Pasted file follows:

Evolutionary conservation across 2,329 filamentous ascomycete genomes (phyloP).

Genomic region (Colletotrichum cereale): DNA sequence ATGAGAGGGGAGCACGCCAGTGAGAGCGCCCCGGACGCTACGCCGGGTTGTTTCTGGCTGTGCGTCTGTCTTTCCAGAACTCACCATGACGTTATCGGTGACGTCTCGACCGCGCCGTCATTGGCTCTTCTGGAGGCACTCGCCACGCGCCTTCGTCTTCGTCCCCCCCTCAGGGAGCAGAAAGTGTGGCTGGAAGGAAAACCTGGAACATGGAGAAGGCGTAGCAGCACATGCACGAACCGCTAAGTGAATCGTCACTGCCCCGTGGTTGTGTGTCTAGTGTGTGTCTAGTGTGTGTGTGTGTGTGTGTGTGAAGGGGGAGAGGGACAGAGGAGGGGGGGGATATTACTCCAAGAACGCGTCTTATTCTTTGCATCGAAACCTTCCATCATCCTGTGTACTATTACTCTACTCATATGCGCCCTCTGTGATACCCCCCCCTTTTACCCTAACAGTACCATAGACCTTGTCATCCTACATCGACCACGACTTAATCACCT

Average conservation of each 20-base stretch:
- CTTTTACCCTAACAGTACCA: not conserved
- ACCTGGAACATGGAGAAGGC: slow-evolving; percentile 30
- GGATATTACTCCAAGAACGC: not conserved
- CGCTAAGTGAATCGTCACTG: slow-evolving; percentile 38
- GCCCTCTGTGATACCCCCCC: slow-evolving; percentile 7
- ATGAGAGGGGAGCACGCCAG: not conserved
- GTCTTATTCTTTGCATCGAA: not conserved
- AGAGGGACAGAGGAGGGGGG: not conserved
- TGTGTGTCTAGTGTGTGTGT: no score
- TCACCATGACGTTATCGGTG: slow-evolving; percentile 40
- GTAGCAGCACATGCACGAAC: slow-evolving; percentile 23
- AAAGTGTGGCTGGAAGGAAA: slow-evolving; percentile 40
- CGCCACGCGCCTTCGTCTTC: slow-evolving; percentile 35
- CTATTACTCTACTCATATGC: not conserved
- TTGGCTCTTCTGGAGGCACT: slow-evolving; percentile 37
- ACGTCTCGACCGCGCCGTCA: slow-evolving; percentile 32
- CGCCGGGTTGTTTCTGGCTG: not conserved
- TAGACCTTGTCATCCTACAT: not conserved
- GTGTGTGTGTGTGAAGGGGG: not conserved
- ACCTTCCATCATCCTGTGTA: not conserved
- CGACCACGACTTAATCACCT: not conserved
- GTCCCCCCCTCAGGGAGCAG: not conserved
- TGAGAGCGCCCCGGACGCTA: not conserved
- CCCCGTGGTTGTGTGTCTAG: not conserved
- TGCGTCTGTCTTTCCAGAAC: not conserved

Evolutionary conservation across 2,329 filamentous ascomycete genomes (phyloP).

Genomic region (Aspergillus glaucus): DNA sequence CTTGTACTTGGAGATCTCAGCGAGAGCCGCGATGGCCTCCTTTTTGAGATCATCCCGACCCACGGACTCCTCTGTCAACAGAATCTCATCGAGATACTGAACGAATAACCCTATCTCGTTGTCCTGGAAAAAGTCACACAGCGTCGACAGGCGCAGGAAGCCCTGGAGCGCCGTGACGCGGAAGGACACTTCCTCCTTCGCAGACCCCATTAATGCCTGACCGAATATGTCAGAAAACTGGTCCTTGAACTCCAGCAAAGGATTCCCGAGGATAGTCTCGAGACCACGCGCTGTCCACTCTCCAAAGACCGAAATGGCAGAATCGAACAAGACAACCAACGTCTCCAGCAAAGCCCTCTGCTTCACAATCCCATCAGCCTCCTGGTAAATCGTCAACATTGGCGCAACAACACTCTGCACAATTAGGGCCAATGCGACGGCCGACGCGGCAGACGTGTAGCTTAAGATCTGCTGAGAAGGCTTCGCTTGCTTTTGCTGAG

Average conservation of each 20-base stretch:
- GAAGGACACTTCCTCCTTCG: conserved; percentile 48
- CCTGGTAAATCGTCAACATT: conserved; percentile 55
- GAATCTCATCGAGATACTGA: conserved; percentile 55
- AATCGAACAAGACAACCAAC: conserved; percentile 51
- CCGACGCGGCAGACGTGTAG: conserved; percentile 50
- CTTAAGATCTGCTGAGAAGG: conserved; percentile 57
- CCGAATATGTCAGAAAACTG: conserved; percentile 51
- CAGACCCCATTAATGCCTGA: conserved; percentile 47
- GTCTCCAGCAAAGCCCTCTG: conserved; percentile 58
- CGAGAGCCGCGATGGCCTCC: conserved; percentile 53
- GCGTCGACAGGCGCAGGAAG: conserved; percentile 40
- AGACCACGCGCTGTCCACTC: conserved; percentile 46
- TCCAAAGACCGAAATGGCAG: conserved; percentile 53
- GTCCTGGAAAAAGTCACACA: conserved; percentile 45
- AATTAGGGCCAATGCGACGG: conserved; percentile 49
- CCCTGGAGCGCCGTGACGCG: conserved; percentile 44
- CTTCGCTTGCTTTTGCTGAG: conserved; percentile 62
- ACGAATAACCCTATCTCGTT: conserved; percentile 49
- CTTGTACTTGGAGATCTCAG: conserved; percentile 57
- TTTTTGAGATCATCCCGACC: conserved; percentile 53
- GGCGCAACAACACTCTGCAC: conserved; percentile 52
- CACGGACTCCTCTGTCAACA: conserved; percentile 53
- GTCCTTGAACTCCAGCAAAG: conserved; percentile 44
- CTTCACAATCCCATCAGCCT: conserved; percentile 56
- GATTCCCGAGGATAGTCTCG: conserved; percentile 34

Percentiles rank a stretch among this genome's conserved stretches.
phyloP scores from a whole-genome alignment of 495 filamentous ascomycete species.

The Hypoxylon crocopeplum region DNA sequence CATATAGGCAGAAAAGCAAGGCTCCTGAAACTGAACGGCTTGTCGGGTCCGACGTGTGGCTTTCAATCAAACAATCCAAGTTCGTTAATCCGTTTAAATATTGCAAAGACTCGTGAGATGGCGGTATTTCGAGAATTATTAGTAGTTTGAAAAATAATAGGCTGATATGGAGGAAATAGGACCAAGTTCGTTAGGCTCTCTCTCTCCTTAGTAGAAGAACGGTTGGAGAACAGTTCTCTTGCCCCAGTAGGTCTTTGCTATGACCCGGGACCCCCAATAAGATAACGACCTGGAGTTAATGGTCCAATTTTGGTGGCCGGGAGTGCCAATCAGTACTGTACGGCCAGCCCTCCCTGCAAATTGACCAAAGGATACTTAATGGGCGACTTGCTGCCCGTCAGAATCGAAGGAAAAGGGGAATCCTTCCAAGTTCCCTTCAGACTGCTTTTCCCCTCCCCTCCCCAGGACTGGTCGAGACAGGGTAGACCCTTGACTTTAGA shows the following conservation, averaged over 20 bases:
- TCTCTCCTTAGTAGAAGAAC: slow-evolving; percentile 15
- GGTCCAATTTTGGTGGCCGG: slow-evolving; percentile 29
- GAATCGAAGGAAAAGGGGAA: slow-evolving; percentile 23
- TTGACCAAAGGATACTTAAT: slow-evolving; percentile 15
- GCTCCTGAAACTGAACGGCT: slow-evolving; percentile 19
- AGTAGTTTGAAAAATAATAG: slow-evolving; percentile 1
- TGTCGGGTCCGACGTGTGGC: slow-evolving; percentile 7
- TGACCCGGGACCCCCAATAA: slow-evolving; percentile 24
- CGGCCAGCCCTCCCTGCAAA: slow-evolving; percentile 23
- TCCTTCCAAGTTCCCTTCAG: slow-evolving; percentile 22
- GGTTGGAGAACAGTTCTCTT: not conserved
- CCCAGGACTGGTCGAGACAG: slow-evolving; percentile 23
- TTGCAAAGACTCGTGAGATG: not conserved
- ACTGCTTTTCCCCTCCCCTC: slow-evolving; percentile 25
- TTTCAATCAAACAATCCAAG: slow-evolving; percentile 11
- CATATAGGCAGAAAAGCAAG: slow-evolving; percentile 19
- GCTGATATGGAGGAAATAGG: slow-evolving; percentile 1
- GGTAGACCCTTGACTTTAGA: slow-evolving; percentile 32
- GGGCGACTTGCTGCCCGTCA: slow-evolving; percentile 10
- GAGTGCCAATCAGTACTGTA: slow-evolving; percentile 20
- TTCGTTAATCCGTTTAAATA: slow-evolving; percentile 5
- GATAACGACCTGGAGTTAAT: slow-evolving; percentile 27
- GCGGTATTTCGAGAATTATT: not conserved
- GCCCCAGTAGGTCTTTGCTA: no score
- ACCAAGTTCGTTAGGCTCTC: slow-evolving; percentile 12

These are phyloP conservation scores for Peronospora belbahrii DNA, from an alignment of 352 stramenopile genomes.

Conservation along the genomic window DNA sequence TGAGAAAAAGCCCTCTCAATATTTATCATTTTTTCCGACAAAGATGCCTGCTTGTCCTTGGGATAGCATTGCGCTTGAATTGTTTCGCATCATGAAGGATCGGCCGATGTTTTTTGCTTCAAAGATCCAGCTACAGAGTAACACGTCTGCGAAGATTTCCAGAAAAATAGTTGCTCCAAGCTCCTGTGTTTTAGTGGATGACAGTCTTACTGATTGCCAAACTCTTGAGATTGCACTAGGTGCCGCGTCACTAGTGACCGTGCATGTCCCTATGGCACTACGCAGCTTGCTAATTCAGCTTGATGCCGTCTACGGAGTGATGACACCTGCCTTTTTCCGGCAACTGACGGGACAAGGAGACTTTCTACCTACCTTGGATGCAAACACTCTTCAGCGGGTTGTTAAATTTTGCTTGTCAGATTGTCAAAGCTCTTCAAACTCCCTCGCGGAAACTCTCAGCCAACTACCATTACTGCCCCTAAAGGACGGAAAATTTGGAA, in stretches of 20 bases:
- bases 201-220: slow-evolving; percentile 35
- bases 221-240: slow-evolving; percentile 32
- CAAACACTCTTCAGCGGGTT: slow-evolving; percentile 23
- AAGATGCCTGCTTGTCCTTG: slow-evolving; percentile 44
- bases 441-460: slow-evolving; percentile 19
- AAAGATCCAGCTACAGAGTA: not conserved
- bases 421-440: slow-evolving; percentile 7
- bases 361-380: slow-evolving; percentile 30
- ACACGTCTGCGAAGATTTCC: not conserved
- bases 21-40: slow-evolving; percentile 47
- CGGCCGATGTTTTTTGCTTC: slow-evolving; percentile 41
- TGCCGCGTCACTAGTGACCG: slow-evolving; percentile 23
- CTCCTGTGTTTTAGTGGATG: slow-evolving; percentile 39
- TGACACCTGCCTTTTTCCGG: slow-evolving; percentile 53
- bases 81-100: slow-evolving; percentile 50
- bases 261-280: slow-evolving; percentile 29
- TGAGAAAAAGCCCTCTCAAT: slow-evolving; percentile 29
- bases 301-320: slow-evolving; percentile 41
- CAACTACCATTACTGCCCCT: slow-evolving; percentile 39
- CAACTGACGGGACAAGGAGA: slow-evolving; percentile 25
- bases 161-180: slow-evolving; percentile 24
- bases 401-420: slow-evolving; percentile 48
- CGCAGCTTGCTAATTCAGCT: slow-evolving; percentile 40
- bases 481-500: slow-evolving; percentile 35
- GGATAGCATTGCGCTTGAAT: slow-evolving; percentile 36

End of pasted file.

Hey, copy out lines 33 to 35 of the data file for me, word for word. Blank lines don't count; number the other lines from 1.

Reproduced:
- CCTGGTAAATCGTCAACATT: conserved; percentile 55
- GAATCTCATCGAGATACTGA: conserved; percentile 55
- AATCGAACAAGACAACCAAC: conserved; percentile 51